Interactivity in Amsterdam Museums

Source: Amsterdam Museum, Amsterdam, Netherlands

In the summer of 2017, I revisited Amsterdam with the intent of checking out some of the top 10 museums including the Rijksmuseum, Van Gogh Museum, Hermitage Museum, NEMO Science Museum, the Amsterdam Museum, and the Heineken Experience. As a frequent museum and art gallery visitor, at every opportunity when I visit places near and far I spend as much time as possible in museums.

The Amsterdam Museum is housed in a former orphanage just minutes from Dam Square. The museum’s rich collection of art, household objects and archaeological discoveries gives a detailed impression of the fortunes of Amsterdammers today and in days gone by. The expansive collection of exhibitions and items that retell the compelling story of the Dutch capital, from its earliest developments, through the surge of growth in the Golden Age and up to the present. Amsterdam Museum is also big on experience as a means of learning, and it firmly believes that both big and little experiences matter. A standing exhibition,  Amsterdam DNA, not only retells the history of the place, but represents the spirit and feelings of its people too, using interactive displays and multimedia exhibits that bring stories of people and the city to life. The Amsterdam DNA tour is multi-lingual being available in Dutch, English, French, German, Chinese, Japanese, Russian, Portuguese, Spanish and Italian. This interactivity is a way for the museum to engage with visitors by using interactive screens to determine a visitor’s value with respect to entrepreneurship, free thinking, citizenship, and creativity while going through seven periods of history.

Source: Van Gogh Museum, Amsterdam, Netherlands

The Van Gogh Museum is a favourite Amsterdam attraction for all ages. The museum allows visitors to get up close and personal with the dotted-and-dashed brush strokes of Vincent Van Gogh. The museum contains the largest collection of Van Gogh paintings and artifacts in the world (more than 200 paintings, 500 drawings and 700 of his letters), and also houses works by other 19th-century artists — including Cézanne, Gauguin, Monet, Seurat, Sisley and Toulouse-Lautrec — in its permanent collection. It was originally opened on Museumplein in 1973 and has been expanded and modernized over the years, ensuring that it is a truly cutting-edge exhibition and visitor space. In addition to audio-guides, the museum has added an interactive screen that enables visitors to discover what is hidden under the paint nine iconic works by the swipe of the finger. This interactivity has been transfered to the Touch Van Gogh app which is available in Apple App Store (iOS 6 or higher) or Google Play Store. The nine paintings available for discovery are: Field with Irises near Arles; The Bedroom; The Cottage; Daubigny’s garden; Self-portrait as a painter; Quinces, Lemons, Pears and Grapes; Seascape near Les Saintes-Maries-de-la-Mer; View from Theo’s Apartment; and, Garden of the Asylum. With both the in-museum display and touch app visitors can discover information that is hidden in and beneath the paint. This use of technology (using multi-touch functions) to increase interactivity with visitors (since no photography is permitted) draws visitors of all demographics to learn more about the works of Van Gogh while preserving the originals for decades and centuries to come.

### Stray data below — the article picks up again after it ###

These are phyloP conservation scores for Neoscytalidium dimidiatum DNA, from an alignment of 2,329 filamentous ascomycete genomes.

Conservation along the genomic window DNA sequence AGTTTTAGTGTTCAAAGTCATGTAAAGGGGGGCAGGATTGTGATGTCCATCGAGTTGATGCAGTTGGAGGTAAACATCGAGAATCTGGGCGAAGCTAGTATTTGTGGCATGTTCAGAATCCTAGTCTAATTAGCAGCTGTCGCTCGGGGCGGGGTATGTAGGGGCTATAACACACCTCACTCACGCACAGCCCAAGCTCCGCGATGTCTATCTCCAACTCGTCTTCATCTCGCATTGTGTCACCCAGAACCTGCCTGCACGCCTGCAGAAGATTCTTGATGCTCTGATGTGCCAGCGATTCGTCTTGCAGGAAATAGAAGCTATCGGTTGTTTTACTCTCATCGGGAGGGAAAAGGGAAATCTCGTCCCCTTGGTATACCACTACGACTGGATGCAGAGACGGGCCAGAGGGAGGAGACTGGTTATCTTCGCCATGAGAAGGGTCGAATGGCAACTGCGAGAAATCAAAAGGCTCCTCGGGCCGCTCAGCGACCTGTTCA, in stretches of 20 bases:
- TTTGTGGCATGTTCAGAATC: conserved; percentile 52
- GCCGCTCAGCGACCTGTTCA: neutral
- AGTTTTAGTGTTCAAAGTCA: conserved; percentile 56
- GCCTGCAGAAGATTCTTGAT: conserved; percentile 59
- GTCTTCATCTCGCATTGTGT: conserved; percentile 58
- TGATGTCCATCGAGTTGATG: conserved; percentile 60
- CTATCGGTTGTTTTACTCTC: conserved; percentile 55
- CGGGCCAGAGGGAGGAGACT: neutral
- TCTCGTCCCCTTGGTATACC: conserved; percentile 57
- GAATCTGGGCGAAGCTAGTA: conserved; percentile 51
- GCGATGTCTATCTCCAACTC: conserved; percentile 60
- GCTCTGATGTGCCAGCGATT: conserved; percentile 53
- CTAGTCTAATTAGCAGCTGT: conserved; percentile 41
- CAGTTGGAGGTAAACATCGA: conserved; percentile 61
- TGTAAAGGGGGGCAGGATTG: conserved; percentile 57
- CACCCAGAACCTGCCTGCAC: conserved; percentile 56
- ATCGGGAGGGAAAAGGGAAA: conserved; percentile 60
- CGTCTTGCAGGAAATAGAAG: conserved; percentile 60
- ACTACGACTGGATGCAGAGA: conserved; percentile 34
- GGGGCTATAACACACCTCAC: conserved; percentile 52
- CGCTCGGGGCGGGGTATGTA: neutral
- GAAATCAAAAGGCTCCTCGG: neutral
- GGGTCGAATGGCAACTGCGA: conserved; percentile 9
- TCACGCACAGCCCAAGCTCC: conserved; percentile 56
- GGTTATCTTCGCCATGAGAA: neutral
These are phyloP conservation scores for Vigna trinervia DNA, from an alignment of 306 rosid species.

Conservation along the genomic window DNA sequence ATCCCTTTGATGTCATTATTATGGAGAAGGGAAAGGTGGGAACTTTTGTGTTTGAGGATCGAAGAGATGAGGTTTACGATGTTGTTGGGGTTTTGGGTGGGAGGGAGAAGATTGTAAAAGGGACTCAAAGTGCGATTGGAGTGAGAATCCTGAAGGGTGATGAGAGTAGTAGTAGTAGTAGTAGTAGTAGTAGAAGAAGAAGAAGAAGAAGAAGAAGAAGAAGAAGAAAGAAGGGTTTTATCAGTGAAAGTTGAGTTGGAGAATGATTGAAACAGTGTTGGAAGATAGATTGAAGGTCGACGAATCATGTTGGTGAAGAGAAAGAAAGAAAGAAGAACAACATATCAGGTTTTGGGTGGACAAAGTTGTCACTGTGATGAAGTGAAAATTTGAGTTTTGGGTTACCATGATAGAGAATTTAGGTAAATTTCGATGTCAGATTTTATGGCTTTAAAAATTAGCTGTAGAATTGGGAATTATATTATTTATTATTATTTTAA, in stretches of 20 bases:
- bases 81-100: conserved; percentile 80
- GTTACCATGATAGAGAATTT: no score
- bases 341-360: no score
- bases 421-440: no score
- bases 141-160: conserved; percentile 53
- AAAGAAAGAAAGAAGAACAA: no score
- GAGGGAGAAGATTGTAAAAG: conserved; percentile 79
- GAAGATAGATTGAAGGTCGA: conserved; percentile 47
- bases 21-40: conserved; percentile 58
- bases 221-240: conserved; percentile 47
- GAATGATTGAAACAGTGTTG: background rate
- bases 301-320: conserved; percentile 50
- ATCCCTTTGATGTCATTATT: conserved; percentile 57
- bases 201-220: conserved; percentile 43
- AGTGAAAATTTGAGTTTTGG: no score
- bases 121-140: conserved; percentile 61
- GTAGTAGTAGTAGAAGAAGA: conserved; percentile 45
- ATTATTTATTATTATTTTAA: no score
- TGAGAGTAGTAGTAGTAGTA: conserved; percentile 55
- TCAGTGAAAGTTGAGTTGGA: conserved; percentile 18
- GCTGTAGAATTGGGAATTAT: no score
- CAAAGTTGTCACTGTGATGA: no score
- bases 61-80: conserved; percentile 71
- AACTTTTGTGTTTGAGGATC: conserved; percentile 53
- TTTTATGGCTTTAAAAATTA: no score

Source: Touch Van Gogh and Be Touched – How New Media Are Transforming the Way We Present Complex Research

Source: NEMO Science Museum, Amsterdam, Netherlands

The NEMO Science Museum has its origins in 1923, and is housed in a building designed by Renzo Piano since 1997. The museum is situated in an unmistakable, sloping green building, set amidst Amsterdam’s Eastern Docklands. It contains five floors of hands-on science exhibitions and is the largest science centre in the Netherlands. Being a science museum ensures that there is plenty of interactivity with visitors from the hands-on chemistry laboratory experiments to the fourth floor’s Humania exhibit. Part of the Humania exhibition features information, tests, experiments and brainteasers to help visitors understand what’s going on inside their head through: Journey through the Mind. The Emotion Grabber game uses facial expressions that are analysed and converted into a computer game, thanks to software developed by the University of Amsterdam. This software has been used to create a special version of the classic video game Pong, in which the players move their paddle by changing their facial expression.

These are three of the popular Amsterdam Museums that are using technology to increase interactivity with visitors be it at the museum or at home.

Works Cited:

Amsterdam Museum. Accessed: April 6, 2018.

Marthe de Vet and  Jolein van Kregten. MW2014: Museums and the Web 2014
“Touch Van Gogh and Be Touched – How New Media Are Transforming the Way We Present Complex Research” Accessed: April 6, 2018.

NEMO Science Museum. Accessed: April 2018.

Van Gogh Museum. Accessed: April 6, 2018.


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